Later, after his sister's death, Shapiro is faced with the failure of his brother-in-law, also a doctor, to acknowledge the death. At first uncomprehending, Shapiro chooses, in the end, to understand both of these failures not as the doctors' incapacity to feel but as the incapacity to know what to do with how they feel. He writes of his sister's doctor:

Though it seemed he struggled to maintain his superior role as doctor at my sister's bedside-checking the morphine pump, examining her chart--her status as a treatment failure forced him to face her not as doctor but as a needy, fearful, fellow human being, as just another mortal citizen among the dying. She was asking him, as I had asked my brother-in-law, to speak a language that he couldn't master. (pp. 58-59, my italics)

    How are we to help the patient with the task of every termination--to mourn the losses at ending? And if the therapist is dying, how are we to help now with the double task? This patient must mourn not only the end of the treatment and loss of a rightful expectation, that is, the loss of the never-to-be-completed therapy, but he or she must also mourn the impending ultimate loss, inside the therapy frame and in the real world, of a human being. The patient has to say good-bye and will need help.
    The psychoanalytic situation is carefully structured to induce an extraordinary intimacy that is its reason to exist; it is through this singular human connection--an intimacy that intends separation--that the work is accomplished and the endpoint reached. The patient is in a quandary, however, if the helper is shy of endings and also lacks a vocabulary, as Shapiro puts it, to know what to do with how he feels. The capacity to consider one's mortality, by which I mean human frailty and limitation in every sense, perhaps defines the capacity to be a good guardian of the therapeutic situation: a medium through which patient and therapist alike may discover, and discover again, how closely related are the workings of grief and love.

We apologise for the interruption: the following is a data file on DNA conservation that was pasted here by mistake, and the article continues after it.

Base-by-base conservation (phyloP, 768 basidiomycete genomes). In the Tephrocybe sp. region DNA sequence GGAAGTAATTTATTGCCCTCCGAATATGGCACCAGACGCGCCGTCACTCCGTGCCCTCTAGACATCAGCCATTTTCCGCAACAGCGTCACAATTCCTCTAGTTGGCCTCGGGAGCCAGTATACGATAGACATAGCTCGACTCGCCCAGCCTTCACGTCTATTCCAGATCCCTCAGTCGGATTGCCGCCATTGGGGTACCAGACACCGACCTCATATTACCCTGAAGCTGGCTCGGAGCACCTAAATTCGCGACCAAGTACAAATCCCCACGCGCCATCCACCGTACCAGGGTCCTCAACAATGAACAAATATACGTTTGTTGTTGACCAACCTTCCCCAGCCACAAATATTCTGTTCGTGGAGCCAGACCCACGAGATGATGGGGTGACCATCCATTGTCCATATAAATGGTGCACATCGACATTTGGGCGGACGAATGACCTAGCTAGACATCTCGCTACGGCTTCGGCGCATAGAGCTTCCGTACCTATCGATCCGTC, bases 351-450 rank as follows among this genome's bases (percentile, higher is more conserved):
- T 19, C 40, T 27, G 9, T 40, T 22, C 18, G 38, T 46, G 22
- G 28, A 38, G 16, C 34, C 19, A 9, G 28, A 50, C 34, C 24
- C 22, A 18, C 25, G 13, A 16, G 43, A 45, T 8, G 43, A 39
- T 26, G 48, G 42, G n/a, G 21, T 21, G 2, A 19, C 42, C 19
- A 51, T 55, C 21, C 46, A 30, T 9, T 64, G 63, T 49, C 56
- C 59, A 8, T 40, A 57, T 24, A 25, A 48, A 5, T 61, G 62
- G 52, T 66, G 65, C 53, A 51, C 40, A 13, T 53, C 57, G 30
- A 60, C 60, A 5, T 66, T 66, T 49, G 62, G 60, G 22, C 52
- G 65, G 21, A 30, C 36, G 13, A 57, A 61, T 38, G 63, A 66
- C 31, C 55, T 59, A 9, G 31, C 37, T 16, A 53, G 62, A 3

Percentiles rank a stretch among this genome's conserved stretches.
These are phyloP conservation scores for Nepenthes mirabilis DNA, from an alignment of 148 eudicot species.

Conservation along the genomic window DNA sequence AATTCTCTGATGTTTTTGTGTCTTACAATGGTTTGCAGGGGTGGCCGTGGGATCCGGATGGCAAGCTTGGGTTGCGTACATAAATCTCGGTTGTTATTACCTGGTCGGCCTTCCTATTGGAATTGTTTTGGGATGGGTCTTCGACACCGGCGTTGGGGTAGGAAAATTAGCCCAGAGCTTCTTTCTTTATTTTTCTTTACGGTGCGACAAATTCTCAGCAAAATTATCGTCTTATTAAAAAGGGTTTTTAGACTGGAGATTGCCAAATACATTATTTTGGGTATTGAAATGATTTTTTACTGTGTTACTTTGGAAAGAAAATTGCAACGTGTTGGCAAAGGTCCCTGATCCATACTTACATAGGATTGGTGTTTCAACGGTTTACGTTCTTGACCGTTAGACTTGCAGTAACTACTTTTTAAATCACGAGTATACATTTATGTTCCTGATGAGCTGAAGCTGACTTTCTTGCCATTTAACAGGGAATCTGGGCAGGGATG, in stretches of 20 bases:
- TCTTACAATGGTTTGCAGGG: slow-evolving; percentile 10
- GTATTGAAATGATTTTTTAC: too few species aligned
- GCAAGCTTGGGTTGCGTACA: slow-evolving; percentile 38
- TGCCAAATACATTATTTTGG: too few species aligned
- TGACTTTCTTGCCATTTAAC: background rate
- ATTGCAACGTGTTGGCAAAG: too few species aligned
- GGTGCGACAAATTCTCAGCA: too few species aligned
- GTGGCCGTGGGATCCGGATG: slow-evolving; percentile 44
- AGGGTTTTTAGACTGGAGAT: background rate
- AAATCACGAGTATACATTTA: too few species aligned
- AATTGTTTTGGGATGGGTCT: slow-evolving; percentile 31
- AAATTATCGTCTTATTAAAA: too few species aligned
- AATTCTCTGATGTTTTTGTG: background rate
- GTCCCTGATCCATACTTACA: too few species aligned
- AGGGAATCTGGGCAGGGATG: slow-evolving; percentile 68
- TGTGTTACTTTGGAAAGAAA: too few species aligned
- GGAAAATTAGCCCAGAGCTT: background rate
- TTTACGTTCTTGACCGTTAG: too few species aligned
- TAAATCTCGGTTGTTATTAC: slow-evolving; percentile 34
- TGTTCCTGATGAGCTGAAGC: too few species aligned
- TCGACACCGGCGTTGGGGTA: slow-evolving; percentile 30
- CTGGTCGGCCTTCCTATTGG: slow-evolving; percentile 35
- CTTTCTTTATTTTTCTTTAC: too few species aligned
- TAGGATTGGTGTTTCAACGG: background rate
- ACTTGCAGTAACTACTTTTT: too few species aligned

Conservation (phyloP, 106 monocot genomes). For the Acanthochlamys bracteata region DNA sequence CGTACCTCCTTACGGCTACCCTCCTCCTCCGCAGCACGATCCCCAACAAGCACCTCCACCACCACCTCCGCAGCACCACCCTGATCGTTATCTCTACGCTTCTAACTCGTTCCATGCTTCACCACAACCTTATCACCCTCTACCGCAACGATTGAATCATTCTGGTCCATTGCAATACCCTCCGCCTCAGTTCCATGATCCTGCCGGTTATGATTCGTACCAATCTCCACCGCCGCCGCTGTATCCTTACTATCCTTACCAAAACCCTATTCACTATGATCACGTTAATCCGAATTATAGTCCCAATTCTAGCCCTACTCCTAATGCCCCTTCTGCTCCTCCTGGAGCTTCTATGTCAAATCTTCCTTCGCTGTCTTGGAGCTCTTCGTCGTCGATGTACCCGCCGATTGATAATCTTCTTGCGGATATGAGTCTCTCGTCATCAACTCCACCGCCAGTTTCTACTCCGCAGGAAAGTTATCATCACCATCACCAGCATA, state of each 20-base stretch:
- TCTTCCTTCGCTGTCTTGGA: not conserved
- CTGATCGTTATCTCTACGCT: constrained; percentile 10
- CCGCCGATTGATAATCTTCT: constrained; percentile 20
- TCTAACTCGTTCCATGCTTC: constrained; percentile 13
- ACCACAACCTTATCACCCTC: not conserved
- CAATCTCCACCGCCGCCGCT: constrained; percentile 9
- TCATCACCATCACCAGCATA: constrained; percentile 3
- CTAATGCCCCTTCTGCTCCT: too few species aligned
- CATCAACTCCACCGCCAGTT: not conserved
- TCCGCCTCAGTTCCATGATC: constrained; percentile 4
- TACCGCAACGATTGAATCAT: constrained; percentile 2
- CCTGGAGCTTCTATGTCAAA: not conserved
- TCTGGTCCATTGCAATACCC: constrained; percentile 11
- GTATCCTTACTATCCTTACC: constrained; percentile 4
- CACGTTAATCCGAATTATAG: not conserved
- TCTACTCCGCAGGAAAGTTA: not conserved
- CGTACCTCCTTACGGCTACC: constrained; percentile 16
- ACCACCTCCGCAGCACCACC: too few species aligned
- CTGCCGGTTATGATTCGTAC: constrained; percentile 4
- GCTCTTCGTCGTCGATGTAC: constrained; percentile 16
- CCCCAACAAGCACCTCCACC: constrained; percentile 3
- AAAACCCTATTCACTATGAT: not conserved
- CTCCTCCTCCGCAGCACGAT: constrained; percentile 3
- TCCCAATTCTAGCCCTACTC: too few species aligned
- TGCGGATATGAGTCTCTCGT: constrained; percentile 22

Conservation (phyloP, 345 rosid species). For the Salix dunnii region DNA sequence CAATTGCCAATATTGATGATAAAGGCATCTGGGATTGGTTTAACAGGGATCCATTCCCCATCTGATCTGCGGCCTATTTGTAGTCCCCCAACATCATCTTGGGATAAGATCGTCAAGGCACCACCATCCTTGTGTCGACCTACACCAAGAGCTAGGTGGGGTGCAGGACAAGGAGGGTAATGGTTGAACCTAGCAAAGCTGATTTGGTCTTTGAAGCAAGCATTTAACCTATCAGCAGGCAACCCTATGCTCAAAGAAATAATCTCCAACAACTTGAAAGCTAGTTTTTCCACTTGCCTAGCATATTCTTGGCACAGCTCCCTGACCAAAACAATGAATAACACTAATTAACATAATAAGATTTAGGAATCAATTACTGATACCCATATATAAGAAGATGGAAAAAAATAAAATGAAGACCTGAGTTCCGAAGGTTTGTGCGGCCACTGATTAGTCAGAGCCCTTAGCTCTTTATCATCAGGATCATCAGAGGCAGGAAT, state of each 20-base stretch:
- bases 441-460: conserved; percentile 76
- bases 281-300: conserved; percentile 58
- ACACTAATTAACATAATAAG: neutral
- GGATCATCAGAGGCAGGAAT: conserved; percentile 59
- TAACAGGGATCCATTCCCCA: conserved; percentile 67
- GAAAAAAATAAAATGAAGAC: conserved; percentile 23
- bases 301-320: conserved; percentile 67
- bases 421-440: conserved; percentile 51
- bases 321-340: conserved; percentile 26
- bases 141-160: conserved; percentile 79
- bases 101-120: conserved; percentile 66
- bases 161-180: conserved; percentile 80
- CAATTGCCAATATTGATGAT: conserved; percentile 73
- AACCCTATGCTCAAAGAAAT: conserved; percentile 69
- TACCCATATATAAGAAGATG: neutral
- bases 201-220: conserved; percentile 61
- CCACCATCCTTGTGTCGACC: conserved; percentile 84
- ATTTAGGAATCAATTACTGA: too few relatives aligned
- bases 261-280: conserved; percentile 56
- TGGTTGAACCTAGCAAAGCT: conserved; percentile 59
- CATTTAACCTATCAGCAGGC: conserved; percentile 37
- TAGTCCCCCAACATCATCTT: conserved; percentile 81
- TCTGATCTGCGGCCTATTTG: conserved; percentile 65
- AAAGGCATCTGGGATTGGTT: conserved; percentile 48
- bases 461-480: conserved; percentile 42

But the helper who is sick faces an additional quandary, the pain and complexity of which touches the deepest terror. I believe that the therapist, no less than the patient, has the rightful expectation of help from his or her profession. Such matters, while they reflect on the individual therapist, reflect first and most deeply on the theoretical and professional supports that are every therapist's own mortal right to have. Silence for the therapist compounds silence for the patient. In how many ways is the sick therapist abandoned? The patient, we may then say, is doubly abandoned.